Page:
Man who gave evidence in killer driver case sentenced over drugs
A man who gave evidence against a driver convicted of causing the death of young mother Natasha Carruthers has been given a suspended sentence for drugs offences which "set the scene" in the days prior to the tragic collision.
Nathan Phair (23) from Castlebalfour Park, Lisnaskea, was found guilty on Monday of dangerous driving and grievous injury to a second passenger on October 7, 2017, following a high-speed pursuit after a failed drug deal.
Natasha was the front seat passenger in her Vauxhall Corsa, driven by Phair at Newbridge Road, Derrylin. He had denied any responsibility for her death, as well as being involved in drug dealing.
Chasing the Corsa was Padraig Toher (28) from Co Cavan, who admitted manslaughter as his BMW made "deliberate contact" causing death. He did not stand trial.
Yesterday in Omagh Crown Court was Andrew Waters (42), of Station Road, Florencecourt, who was a front-seat passenger in the BMW giving chase. He had already pleaded guilty to two counts of being concerned in offering to supply cocaine in 2017.
He could not be sentenced before Phair's trial concluded.
Yesterday the prosecution outlined the matters leading up to the tragedy and Waters' role in the drugs issues.
It was accepted he had nothing to do with Natasha's death and his evidence formed a crucial element of the prosecution case, as he provided information on previous drug transactions between Phair and Toher, as well as an account of the high-speed chase.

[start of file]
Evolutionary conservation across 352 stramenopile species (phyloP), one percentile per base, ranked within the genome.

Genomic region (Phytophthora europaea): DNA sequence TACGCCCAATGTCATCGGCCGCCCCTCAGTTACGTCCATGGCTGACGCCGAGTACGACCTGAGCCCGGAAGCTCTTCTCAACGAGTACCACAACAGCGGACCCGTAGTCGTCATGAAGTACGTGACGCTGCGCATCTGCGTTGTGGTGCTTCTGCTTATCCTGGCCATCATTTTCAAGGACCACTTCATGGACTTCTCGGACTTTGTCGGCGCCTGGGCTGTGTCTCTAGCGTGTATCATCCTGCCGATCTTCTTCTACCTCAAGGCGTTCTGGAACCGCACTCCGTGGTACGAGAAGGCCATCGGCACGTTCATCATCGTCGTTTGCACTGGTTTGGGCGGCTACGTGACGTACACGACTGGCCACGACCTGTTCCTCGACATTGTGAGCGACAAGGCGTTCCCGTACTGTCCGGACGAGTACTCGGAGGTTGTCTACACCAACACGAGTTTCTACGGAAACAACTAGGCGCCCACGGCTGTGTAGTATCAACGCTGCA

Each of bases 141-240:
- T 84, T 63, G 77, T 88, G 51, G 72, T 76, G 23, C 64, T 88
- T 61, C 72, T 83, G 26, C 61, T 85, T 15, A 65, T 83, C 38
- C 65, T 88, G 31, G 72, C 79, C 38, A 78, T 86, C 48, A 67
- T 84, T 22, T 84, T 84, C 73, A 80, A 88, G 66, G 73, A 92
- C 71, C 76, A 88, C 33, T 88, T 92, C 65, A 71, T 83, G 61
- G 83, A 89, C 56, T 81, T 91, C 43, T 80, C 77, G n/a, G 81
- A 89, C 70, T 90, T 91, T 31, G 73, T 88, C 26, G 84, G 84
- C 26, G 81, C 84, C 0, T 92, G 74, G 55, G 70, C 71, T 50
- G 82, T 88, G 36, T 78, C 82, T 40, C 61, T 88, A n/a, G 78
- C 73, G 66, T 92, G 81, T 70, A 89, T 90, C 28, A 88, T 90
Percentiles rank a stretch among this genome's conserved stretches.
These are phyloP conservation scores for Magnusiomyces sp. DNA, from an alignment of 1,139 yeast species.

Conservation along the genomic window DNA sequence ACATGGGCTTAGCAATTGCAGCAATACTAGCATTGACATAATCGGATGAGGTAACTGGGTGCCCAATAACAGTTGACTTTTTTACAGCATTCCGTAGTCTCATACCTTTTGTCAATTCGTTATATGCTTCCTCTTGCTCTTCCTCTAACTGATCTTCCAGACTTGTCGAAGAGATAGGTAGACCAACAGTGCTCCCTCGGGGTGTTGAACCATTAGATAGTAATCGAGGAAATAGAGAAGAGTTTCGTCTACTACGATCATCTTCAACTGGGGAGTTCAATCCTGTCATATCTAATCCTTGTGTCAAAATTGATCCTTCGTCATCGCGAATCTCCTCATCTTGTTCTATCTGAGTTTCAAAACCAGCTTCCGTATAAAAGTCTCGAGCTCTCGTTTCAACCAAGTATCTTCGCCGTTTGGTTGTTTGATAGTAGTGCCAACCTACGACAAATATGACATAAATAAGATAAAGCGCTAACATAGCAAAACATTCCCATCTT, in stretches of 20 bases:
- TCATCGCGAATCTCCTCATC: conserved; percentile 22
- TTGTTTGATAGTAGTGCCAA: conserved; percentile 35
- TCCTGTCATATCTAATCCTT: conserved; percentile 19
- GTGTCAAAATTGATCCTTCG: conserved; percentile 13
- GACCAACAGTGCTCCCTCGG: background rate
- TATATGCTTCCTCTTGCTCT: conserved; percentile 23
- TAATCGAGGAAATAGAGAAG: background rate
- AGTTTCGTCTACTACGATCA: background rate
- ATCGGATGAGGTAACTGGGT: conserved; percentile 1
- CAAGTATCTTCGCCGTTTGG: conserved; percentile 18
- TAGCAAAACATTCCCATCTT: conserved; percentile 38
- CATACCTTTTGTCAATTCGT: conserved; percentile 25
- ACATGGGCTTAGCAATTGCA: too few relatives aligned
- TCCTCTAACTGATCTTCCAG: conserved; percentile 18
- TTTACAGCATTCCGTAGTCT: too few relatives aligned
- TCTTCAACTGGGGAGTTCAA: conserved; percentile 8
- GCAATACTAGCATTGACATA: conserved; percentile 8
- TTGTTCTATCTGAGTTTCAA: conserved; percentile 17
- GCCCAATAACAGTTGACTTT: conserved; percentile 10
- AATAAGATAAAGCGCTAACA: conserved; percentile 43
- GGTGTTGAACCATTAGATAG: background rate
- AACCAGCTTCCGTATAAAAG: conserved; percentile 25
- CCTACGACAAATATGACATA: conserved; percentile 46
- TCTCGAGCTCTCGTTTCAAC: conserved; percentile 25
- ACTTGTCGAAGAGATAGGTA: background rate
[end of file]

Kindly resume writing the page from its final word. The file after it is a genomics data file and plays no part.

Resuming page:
Waters knew Toher through motorcycling, and when Toher asked him where to get cocaine, Waters told him: "Nathan Phair."
He described a meeting between the pair at a Newtownbutler GAA pitch, where Toher paid Phair £440 for a bag of cocaine.
On the evening of Natasha's death Waters was again with Toher when they spotted the Corsa parked, with Phair behind the wheel and Natasha in the front. Clutching an iron bar, Toher tapped the Corsa driver's window before demanding his money. He then smashed the window and struck the windscreen.
Waters described what became a 12-mile pursuit, at times reaching speeds of 100mph along rural roads and through villages, resulting in the crash.
Handing Waters 18 months imprisonment, suspended for two years, Judge Paul Ramsey QC accepted while the defendant had "set the scene" to the tragic outcome, he played no direct part and did not profit from any of the drug deals.